Universal Greed

Seagram's merger invites a look into how the suits took record labels away from the true music enthusiasts

It's too bad we can't take a Soundscan of all the lives the recent $10.4 billion merger of PolyGram and Universal Music will ruin.

Sure, we can do a feasible head count of the hundreds of artists and managers whose necks will meet the chopping block, and those ratzafriggin' bean counters are already projecting 3,000 employees will be let go. But why stop the tally there?

Let's consider all the recording studios that probably won't be paid anytime soon while finished masters continue to collect dust. Then you've got the countless roadies, booking agents and assistants who will probably get axed because of canceled tours. Not to mention the hundreds of groupies, hangers-on and sycophants that make this business of show worthwhile, suddenly devoid of someone they can suck up to. Who will utilize their special talents? No one--they'll be forced into a life of telemarketing, and then who they gonna call? That's right, you and me. Five minutes before supper's ready.

And if you've got a heart as big as my migraine, you might shed a tear in your beer for that rare record executive for whom an eight-figure severance check will not even begin to console. "It's not the money, dammit, it's the music," he softly cries.

Okay, maybe we can scotch that last one, because there ain't no such beast lurking in the corridors of power anymore--you'd have a better chance of running into Sasquatch. You can poll executives at Seagram, Inc. (the parent company to this massacre), and they probably haven't bought a record since Rumours. These guys buy record labels, not records. Gone forever are the days when a record executive like Jerry Wexler, vice president of Atlantic Records, would even be invited to a recording session, let alone be qualified to make musical suggestions.

Read a book like Peter Guralnick's Sweet Soul Music and you'll find hundreds of unbelievable anecdotes like this one: During the recording of Wilson Pickett's "In the Midnight Hour," Wexler, by then well into his 40s, was dancing the Jerk and telling Steve Cropper and Duck Dunn that they needed to put the accent on two, "'cause that's what the kids are dancing to." And they knew he was right!

If the expression "music business" has become an oxymoron, rest assured it wasn't always so. For every 30 fast-buck merchants, you could always count on one or two record mavens who couldn't envision a life where music didn't play a substantial role and for whom starting a label was a logical by-product of that love. People like Ahmet Ertegun, the son of a Turkish diplomat and the founder of Atlantic Records. If the desire to make a million bucks was his driving force, it wasn't the overriding one. It was the desire to see the R&B music he loved, referred to as "race records" back in the day, marketed with the sophistication and respect it deserved.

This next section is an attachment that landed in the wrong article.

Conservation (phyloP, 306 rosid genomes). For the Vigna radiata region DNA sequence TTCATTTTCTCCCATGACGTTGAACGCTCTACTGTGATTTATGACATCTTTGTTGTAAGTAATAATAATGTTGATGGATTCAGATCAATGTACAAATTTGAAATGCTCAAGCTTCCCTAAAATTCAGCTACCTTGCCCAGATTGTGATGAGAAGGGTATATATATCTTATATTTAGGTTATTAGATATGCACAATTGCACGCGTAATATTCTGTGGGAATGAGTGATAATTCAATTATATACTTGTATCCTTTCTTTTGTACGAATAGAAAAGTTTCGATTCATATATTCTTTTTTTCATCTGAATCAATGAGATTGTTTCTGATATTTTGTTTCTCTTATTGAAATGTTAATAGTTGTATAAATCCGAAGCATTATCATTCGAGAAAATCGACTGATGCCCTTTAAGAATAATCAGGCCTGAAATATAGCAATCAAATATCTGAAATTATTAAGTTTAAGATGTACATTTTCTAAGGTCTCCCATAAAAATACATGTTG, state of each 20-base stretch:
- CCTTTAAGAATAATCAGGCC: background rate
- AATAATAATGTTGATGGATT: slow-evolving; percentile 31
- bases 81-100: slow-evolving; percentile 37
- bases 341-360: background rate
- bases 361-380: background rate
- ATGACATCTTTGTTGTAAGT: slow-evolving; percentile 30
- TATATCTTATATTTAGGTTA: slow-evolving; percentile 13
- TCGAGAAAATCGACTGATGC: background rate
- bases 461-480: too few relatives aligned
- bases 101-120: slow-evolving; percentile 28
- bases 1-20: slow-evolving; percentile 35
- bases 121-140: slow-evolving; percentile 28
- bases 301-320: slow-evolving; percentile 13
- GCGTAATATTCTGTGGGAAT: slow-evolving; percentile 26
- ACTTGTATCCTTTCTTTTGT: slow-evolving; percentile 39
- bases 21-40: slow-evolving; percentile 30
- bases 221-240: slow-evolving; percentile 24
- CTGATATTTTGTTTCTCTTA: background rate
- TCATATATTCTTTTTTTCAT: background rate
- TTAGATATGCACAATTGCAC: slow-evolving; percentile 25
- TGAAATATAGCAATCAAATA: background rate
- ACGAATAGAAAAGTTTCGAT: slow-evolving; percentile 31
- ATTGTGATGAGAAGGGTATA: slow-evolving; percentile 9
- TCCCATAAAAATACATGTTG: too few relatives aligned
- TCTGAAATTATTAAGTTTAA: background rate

What really puts the glum in conglomerate is that so much of our musical heritage is getting lost in the boardroom shuffle. Like a historic landmark getting razed by the umpteenth Circle K, we have no more great musical dynasties we can point to with pride. In the CD age, it's pretty hard to get a religious fervor just talking about a record label, especially when logos are one-sixteenth of an inch whenever they're reproduced, and chances are you won't see it while it's in your CD player spinning at 3,000 rpm.

Back when people had turntables, the act of placing the needle onto a record ensured that people had to take some active role in the music beyond listening, and this usually entailed looking at what you were listening to. You'd become familiar with a label, especially if it happened to keep winding up in your record collection. So many artists have reproduced vintage record labels on their new CD releases in the hopes of rekindling those nostalgic attachments we used to have for our record labels and, thus, our music.

The Gin Blossoms slapped the infamous brown-and-red A&M label with the equally infamous Herb Alpert trumpet on their last album. Both offshoots of that band, Pharoahs 2000 and Lo-Watts, are still signed to A&M and face an uncertain future, the former sitting on a completed album since May of last year. Drastic cuts in staff and roster are expected to cripple this once great label. If A&M even remains in operation into the next millennium, it will be as a comatose shadow of its former self.

A&M is just the latest label started by musicians and music lovers getting run into the ground by a bunch of suits without a soul. In this stench, record-label founders of the past come out smelling like folk heroes. Even the ones who shortchanged their artists (e.g., Berry Gordy) can be lionized for being architects of a sound, a movement, an all-time great record label. If you can accept that Davy Crockett really didn't go down fighting and was captured and killed execution-style, you can forgive these guys for taking their megamillion-dollar buyouts when they realized they could no longer compete independently in an industry they helped create. Future record-biz sharks take note: Here are five such folk heroes, on labels swallowed up by Universal greed. This is what you've got to beat/eat.

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